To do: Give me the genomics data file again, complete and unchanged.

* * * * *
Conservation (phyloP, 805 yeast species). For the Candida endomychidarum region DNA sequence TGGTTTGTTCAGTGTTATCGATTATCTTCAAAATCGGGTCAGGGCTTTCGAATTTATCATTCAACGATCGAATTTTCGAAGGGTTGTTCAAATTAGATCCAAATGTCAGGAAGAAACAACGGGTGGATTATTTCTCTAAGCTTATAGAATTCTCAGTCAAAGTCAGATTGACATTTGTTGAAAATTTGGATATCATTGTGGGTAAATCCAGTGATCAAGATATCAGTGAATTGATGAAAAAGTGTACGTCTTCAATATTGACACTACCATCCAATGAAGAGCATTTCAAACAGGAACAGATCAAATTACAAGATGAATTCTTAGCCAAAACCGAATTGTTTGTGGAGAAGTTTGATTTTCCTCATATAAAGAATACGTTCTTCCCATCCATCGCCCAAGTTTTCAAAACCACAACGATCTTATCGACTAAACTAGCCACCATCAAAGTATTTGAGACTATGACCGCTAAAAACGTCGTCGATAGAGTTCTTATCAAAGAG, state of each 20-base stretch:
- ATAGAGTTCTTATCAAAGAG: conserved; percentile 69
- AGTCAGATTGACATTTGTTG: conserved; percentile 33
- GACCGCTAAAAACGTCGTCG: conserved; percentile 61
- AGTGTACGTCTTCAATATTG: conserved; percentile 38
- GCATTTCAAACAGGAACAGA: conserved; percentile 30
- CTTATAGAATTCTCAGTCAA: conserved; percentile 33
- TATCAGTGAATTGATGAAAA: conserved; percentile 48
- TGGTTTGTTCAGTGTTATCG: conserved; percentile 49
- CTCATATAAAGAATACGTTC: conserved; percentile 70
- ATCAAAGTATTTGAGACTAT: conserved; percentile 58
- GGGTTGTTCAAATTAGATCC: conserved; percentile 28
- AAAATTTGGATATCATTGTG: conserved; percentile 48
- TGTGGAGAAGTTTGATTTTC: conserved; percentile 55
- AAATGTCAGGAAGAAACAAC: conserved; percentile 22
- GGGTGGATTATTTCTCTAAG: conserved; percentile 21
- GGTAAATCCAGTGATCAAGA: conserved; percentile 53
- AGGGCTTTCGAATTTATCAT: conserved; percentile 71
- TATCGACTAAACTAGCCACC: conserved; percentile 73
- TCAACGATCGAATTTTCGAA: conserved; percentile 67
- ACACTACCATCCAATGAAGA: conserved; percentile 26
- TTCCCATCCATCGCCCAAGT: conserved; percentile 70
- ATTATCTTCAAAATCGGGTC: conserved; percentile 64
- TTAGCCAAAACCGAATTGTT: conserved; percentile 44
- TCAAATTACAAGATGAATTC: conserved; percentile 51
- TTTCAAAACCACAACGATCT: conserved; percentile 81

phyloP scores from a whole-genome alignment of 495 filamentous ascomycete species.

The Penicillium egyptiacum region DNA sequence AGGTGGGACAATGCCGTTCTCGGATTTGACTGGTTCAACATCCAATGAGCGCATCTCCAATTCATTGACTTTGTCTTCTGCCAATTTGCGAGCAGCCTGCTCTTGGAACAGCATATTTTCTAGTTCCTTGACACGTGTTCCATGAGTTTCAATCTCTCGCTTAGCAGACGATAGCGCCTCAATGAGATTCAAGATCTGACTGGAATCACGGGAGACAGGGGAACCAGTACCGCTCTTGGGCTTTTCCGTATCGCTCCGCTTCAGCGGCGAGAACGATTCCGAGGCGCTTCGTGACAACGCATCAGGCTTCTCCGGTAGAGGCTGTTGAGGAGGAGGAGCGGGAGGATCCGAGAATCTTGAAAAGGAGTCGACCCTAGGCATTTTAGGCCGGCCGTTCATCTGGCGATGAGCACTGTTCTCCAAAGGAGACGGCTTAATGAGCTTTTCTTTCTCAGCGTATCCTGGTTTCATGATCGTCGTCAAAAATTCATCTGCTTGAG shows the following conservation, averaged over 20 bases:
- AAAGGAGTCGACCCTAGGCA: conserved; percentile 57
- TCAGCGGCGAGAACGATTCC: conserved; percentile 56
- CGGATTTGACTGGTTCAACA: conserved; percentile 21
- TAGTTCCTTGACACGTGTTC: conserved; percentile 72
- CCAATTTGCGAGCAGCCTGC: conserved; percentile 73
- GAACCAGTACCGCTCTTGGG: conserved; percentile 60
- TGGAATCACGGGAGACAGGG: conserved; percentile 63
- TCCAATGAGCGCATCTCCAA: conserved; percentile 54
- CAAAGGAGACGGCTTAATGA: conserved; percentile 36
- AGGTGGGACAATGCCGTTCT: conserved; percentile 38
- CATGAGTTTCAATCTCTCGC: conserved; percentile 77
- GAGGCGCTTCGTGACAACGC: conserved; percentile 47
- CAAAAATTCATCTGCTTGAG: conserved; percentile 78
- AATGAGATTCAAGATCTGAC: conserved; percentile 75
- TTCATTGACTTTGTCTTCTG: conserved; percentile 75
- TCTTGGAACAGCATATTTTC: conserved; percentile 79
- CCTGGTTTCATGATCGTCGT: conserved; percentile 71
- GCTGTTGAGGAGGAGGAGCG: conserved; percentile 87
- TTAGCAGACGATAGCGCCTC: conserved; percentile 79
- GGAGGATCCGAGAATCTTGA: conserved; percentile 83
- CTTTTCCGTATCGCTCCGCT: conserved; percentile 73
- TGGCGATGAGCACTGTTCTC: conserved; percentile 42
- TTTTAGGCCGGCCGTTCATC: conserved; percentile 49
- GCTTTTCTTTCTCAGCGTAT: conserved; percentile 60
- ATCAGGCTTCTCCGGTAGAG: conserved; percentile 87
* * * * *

Conservation (phyloP, 805 yeast species). For the Candida endomychidarum region DNA sequence TGGTTTGTTCAGTGTTATCGATTATCTTCAAAATCGGGTCAGGGCTTTCGAATTTATCATTCAACGATCGAATTTTCGAAGGGTTGTTCAAATTAGATCCAAATGTCAGGAAGAAACAACGGGTGGATTATTTCTCTAAGCTTATAGAATTCTCAGTCAAAGTCAGATTGACATTTGTTGAAAATTTGGATATCATTGTGGGTAAATCCAGTGATCAAGATATCAGTGAATTGATGAAAAAGTGTACGTCTTCAATATTGACACTACCATCCAATGAAGAGCATTTCAAACAGGAACAGATCAAATTACAAGATGAATTCTTAGCCAAAACCGAATTGTTTGTGGAGAAGTTTGATTTTCCTCATATAAAGAATACGTTCTTCCCATCCATCGCCCAAGTTTTCAAAACCACAACGATCTTATCGACTAAACTAGCCACCATCAAAGTATTTGAGACTATGACCGCTAAAAACGTCGTCGATAGAGTTCTTATCAAAGAG, state of each 20-base stretch:
- ATAGAGTTCTTATCAAAGAG: conserved; percentile 69
- AGTCAGATTGACATTTGTTG: conserved; percentile 33
- GACCGCTAAAAACGTCGTCG: conserved; percentile 61
- AGTGTACGTCTTCAATATTG: conserved; percentile 38
- GCATTTCAAACAGGAACAGA: conserved; percentile 30
- CTTATAGAATTCTCAGTCAA: conserved; percentile 33
- TATCAGTGAATTGATGAAAA: conserved; percentile 48
- TGGTTTGTTCAGTGTTATCG: conserved; percentile 49
- CTCATATAAAGAATACGTTC: conserved; percentile 70
- ATCAAAGTATTTGAGACTAT: conserved; percentile 58
- GGGTTGTTCAAATTAGATCC: conserved; percentile 28
- AAAATTTGGATATCATTGTG: conserved; percentile 48
- TGTGGAGAAGTTTGATTTTC: conserved; percentile 55
- AAATGTCAGGAAGAAACAAC: conserved; percentile 22
- GGGTGGATTATTTCTCTAAG: conserved; percentile 21
- GGTAAATCCAGTGATCAAGA: conserved; percentile 53
- AGGGCTTTCGAATTTATCAT: conserved; percentile 71
- TATCGACTAAACTAGCCACC: conserved; percentile 73
- TCAACGATCGAATTTTCGAA: conserved; percentile 67
- ACACTACCATCCAATGAAGA: conserved; percentile 26
- TTCCCATCCATCGCCCAAGT: conserved; percentile 70
- ATTATCTTCAAAATCGGGTC: conserved; percentile 64
- TTAGCCAAAACCGAATTGTT: conserved; percentile 44
- TCAAATTACAAGATGAATTC: conserved; percentile 51
- TTTCAAAACCACAACGATCT: conserved; percentile 81

phyloP scores from a whole-genome alignment of 495 filamentous ascomycete species.

The Penicillium egyptiacum region DNA sequence AGGTGGGACAATGCCGTTCTCGGATTTGACTGGTTCAACATCCAATGAGCGCATCTCCAATTCATTGACTTTGTCTTCTGCCAATTTGCGAGCAGCCTGCTCTTGGAACAGCATATTTTCTAGTTCCTTGACACGTGTTCCATGAGTTTCAATCTCTCGCTTAGCAGACGATAGCGCCTCAATGAGATTCAAGATCTGACTGGAATCACGGGAGACAGGGGAACCAGTACCGCTCTTGGGCTTTTCCGTATCGCTCCGCTTCAGCGGCGAGAACGATTCCGAGGCGCTTCGTGACAACGCATCAGGCTTCTCCGGTAGAGGCTGTTGAGGAGGAGGAGCGGGAGGATCCGAGAATCTTGAAAAGGAGTCGACCCTAGGCATTTTAGGCCGGCCGTTCATCTGGCGATGAGCACTGTTCTCCAAAGGAGACGGCTTAATGAGCTTTTCTTTCTCAGCGTATCCTGGTTTCATGATCGTCGTCAAAAATTCATCTGCTTGAG shows the following conservation, averaged over 20 bases:
- AAAGGAGTCGACCCTAGGCA: conserved; percentile 57
- TCAGCGGCGAGAACGATTCC: conserved; percentile 56
- CGGATTTGACTGGTTCAACA: conserved; percentile 21
- TAGTTCCTTGACACGTGTTC: conserved; percentile 72
- CCAATTTGCGAGCAGCCTGC: conserved; percentile 73
- GAACCAGTACCGCTCTTGGG: conserved; percentile 60
- TGGAATCACGGGAGACAGGG: conserved; percentile 63
- TCCAATGAGCGCATCTCCAA: conserved; percentile 54
- CAAAGGAGACGGCTTAATGA: conserved; percentile 36
- AGGTGGGACAATGCCGTTCT: conserved; percentile 38
- CATGAGTTTCAATCTCTCGC: conserved; percentile 77
- GAGGCGCTTCGTGACAACGC: conserved; percentile 47
- CAAAAATTCATCTGCTTGAG: conserved; percentile 78
- AATGAGATTCAAGATCTGAC: conserved; percentile 75
- TTCATTGACTTTGTCTTCTG: conserved; percentile 75
- TCTTGGAACAGCATATTTTC: conserved; percentile 79
- CCTGGTTTCATGATCGTCGT: conserved; percentile 71
- GCTGTTGAGGAGGAGGAGCG: conserved; percentile 87
- TTAGCAGACGATAGCGCCTC: conserved; percentile 79
- GGAGGATCCGAGAATCTTGA: conserved; percentile 83
- CTTTTCCGTATCGCTCCGCT: conserved; percentile 73
- TGGCGATGAGCACTGTTCTC: conserved; percentile 42
- TTTTAGGCCGGCCGTTCATC: conserved; percentile 49
- GCTTTTCTTTCTCAGCGTAT: conserved; percentile 60
- ATCAGGCTTCTCCGGTAGAG: conserved; percentile 87